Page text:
Mid-70's F-600?

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Feb 24, 2011
In the late 70's, after graduating from high school, I worked some summers for a local paving company in Virginia. During this time, I sometimes drove a fuel truck that was on an F-600 chassis. They also had some light dump trucks on the F-600 chassis. IIRC, these were 5-speed with a 2-speed rear end. Normally we would start off in second. What engine would these trucks have had? Also, I sometimes drove a GMC oil truck, or "distributor" that sprayed oil on the road surface when we did surface treatment. This one carried approx. 2000 gallons of oil (that's what they called it, I think it was some sort of bituminous substance). IIRC it was a 4 speed/2 speed combination. This truck had a V-6 and was probably the slowest-accelerating vehicle I've ever driven. Any idea which V-6 it would have used?
Gas would be a 361 or 391 FT...basically, an extreme-duty FE motor. I drove an F-800 with a 2bbl 361. Painfully slow is the word! GMC V6 could be 305, 351, 401, or 478ci.
GMC V6's 305[edit] The 305-cubic-inch (5.0 L) 305 had a 4.25 in (108 mm) bore and 3.58 in stroke (90.9 mm). The 305 V6 was the standard pickup truck engine for GMC from 1960 to 1966, and was one of the first V6 engines produced by an American company. Rated at 220 ft.lb. of torque and 120 horsepower. 351[edit] The 351-cubic-inch (5.8 L) 351 had a 4.56 in (116 mm) bore and 3.58 in stroke (90.9 mm). It was basically an enlarged 305. In 1972, the 351 was replaced by a 379. 379[edit] The 379-cubic-inch (6.2 L) 379 had a 4.562 in (115.9 mm) bore and 3.86 in stroke (98 mm). 401[edit] The engine was further enlarged for the 401-cubic-inch (6.6 L) 401.It has a 4.87 in (124 mm) bore and 3.58 in stroke (90.9 mm). This was a 351 with the 478 crankshaft. Produced in '73 and '74 only. 432[edit] In late production there was also a 432-cubic-inch (7.1 L) version with enlarged crankshaft journals (bore 4.875", stroke 3.859"). 478[edit] The 477.7-cubic-inch (7,828 cc) 478 was one of the largest V6 engines ever built. Gross output was 235 hp (175 kW) at 3200 rpm and 440 lb·ft (597 Nm) at 1400 rpm. Bore was 5.125 in (130.2 mm) and stroke was 3.86 in (98 mm). It was introduced in 1963 in the 6500 series trucks. It was superseded by the 1966 478M "Magnum" series, and production ended by 1974. Gross output was now 254 hp (189 kW) at 3700 rpm and 442 lb·ft (599 Nm) at 1400 rpm.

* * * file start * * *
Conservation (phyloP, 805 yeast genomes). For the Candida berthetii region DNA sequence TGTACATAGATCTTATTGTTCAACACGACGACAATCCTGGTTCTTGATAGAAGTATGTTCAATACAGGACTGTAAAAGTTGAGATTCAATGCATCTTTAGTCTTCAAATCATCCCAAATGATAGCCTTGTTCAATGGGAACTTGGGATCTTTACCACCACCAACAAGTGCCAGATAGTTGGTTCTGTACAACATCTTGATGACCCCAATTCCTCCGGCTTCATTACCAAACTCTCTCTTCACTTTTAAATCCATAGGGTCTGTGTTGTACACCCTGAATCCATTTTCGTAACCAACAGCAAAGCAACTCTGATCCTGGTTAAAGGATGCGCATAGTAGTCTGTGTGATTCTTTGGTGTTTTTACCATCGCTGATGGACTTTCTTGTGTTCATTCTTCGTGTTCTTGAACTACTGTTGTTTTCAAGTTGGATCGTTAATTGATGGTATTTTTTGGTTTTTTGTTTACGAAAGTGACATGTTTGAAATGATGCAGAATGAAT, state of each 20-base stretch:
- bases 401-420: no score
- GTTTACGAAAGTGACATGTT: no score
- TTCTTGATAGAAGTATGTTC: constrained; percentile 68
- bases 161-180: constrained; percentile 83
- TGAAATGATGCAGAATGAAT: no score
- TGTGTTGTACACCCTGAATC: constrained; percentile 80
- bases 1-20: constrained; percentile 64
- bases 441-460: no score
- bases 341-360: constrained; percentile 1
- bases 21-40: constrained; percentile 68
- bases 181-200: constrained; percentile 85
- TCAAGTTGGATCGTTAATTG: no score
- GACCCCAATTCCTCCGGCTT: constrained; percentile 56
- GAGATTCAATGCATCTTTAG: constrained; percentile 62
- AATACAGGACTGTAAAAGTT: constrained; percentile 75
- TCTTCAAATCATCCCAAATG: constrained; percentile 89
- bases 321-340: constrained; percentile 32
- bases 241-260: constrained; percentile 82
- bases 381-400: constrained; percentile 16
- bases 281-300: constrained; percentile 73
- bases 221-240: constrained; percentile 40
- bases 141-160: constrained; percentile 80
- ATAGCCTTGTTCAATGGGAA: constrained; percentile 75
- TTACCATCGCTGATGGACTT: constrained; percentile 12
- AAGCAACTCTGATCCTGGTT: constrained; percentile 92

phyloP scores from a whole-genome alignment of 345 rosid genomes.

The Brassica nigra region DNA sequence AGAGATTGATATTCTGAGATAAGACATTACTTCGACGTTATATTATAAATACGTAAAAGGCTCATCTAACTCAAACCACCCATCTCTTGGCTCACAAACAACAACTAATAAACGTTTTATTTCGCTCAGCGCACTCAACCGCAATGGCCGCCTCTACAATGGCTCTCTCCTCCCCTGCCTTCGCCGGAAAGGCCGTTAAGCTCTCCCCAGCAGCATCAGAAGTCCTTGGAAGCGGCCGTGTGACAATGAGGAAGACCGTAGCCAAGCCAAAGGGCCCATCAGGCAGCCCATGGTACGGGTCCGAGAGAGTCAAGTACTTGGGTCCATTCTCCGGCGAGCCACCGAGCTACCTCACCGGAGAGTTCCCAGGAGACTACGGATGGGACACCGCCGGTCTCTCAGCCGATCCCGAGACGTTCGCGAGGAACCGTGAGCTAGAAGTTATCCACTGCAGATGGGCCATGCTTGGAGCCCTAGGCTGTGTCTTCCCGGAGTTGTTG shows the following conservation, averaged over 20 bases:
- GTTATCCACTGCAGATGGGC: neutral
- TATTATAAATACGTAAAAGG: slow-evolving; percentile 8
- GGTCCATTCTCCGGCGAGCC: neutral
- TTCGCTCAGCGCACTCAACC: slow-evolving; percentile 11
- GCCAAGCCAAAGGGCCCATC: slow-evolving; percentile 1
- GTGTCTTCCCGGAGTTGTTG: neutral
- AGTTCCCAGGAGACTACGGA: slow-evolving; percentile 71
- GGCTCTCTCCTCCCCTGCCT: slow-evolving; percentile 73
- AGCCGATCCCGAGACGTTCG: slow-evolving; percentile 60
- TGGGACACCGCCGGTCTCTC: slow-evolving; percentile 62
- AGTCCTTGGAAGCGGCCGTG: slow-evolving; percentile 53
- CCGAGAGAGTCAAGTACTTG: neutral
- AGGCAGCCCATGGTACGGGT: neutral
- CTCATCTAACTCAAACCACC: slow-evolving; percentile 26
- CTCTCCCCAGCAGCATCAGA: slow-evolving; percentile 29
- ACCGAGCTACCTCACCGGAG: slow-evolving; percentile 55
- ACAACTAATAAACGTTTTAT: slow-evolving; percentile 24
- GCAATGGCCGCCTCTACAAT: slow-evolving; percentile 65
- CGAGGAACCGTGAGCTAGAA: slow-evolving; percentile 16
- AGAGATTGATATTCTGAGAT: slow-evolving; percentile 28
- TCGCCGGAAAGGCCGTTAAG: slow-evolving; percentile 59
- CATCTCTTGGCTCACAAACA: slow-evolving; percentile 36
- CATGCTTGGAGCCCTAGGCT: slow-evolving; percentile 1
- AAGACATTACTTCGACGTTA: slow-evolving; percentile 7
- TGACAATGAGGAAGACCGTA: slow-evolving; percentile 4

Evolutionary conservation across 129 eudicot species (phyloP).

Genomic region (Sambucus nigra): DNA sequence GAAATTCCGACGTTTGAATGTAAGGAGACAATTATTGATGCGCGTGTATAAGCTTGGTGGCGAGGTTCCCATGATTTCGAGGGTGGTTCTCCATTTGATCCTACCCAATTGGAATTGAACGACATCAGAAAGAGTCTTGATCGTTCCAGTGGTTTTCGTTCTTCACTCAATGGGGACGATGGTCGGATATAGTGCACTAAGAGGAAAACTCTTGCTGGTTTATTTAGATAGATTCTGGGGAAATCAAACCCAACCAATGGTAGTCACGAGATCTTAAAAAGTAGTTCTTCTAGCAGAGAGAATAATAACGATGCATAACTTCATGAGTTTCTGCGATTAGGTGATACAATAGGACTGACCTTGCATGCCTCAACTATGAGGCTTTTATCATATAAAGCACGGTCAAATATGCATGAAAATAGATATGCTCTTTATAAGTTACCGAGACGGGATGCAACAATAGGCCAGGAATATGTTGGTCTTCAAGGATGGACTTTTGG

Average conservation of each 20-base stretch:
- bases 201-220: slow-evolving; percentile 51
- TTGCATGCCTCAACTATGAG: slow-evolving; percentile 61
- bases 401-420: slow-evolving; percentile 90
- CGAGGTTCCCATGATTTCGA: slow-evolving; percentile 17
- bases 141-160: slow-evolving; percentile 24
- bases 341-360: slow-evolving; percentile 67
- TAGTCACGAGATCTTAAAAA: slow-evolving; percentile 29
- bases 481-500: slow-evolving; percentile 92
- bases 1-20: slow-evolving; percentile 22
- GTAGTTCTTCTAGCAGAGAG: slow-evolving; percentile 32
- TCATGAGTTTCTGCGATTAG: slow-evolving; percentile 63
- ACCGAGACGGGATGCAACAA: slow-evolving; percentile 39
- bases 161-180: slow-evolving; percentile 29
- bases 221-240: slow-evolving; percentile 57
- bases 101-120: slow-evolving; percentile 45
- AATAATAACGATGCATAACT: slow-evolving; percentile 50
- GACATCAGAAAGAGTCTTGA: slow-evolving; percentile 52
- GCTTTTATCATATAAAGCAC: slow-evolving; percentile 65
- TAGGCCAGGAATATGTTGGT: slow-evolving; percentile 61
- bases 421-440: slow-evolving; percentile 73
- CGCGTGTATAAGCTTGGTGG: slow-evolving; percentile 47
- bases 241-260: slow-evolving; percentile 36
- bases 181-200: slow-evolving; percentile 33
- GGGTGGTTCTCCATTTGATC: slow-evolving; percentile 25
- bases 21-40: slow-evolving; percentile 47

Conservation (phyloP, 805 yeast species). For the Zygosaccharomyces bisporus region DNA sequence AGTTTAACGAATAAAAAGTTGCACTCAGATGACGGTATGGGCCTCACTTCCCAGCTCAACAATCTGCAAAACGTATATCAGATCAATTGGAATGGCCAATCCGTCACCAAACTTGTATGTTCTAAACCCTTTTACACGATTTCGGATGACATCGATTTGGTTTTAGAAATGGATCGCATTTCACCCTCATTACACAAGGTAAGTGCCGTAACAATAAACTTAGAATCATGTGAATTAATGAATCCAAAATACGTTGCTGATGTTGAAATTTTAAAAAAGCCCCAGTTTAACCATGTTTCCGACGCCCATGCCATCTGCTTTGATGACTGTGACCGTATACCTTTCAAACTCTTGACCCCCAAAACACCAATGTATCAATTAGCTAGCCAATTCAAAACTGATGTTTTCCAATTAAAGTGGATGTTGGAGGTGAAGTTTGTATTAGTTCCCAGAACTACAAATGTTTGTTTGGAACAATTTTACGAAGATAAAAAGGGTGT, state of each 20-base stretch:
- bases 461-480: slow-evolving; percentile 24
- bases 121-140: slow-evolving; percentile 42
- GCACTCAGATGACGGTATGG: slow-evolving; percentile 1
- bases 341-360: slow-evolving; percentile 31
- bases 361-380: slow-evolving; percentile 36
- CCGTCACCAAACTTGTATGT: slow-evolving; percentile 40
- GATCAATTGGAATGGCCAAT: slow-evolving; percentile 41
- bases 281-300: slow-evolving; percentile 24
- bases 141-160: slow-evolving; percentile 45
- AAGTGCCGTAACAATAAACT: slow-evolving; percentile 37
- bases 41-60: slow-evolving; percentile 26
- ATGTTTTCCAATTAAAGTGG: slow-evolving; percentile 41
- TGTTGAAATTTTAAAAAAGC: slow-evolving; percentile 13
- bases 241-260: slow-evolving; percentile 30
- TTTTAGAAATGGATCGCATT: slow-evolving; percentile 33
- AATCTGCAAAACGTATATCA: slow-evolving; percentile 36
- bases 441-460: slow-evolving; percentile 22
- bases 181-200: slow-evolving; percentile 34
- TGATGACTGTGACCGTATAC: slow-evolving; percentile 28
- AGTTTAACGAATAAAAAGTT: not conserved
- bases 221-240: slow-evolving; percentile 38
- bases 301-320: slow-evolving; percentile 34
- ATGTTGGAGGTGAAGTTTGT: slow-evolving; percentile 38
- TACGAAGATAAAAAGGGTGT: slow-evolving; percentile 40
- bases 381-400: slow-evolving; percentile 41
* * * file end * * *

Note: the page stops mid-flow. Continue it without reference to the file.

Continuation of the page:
On the fords I think the fe/ft went away in 75-76...replaced by the 370/429 which is the hd version of a 460....in the real big trucks there was a 477/534 although I have never seen one in person..the 370/429 was super common in the medium duty stuff until fairly recently then the v-10 mod motor showed up.
I had that 305 V6 in a pickup. Took it for smog testing once and the guy doing it yelled at me because he thought it was a diesel since he couldn't find the spark plugs. He was pretty embarrassed when I showed him they were. It was a slow motor even in a 3/4 ton truck.
In my youth I drove a grain truck with a 305. It had 4 and 2 iirc. I was 11 years old. The clutch was so heavy I needed both legs to completely disengage it so my uncle had to increase the idle speed so I didn't have to feather the throttle to get the truck moving. Fully loaded that truck couldn't get out of its own way. But man could it pull. I remember hauling loads to the elevator (when they were still in operation) and the guy thought there was no driver because I could barely see over the steering wheel. I learned to drive a stick in that truck. It could pull a full load of grain,and a tractor on a trailer,albeit not very fast,but at 11 years old how fast did I need to go.
I had about 32,000lbs on that F-800 once...Grand Marquis over the cab, two Vics on the deck, and a 15-pas Dodge van on the stinger. It pulled it...but wow, was that painful on hills. A 6% grade meant about 15MPH, pedal pinned in second gear. Top end (empty) was 67MPH at ~3200RPM. (It had 10.00-20 tires and I think 5.57 axle gears.)
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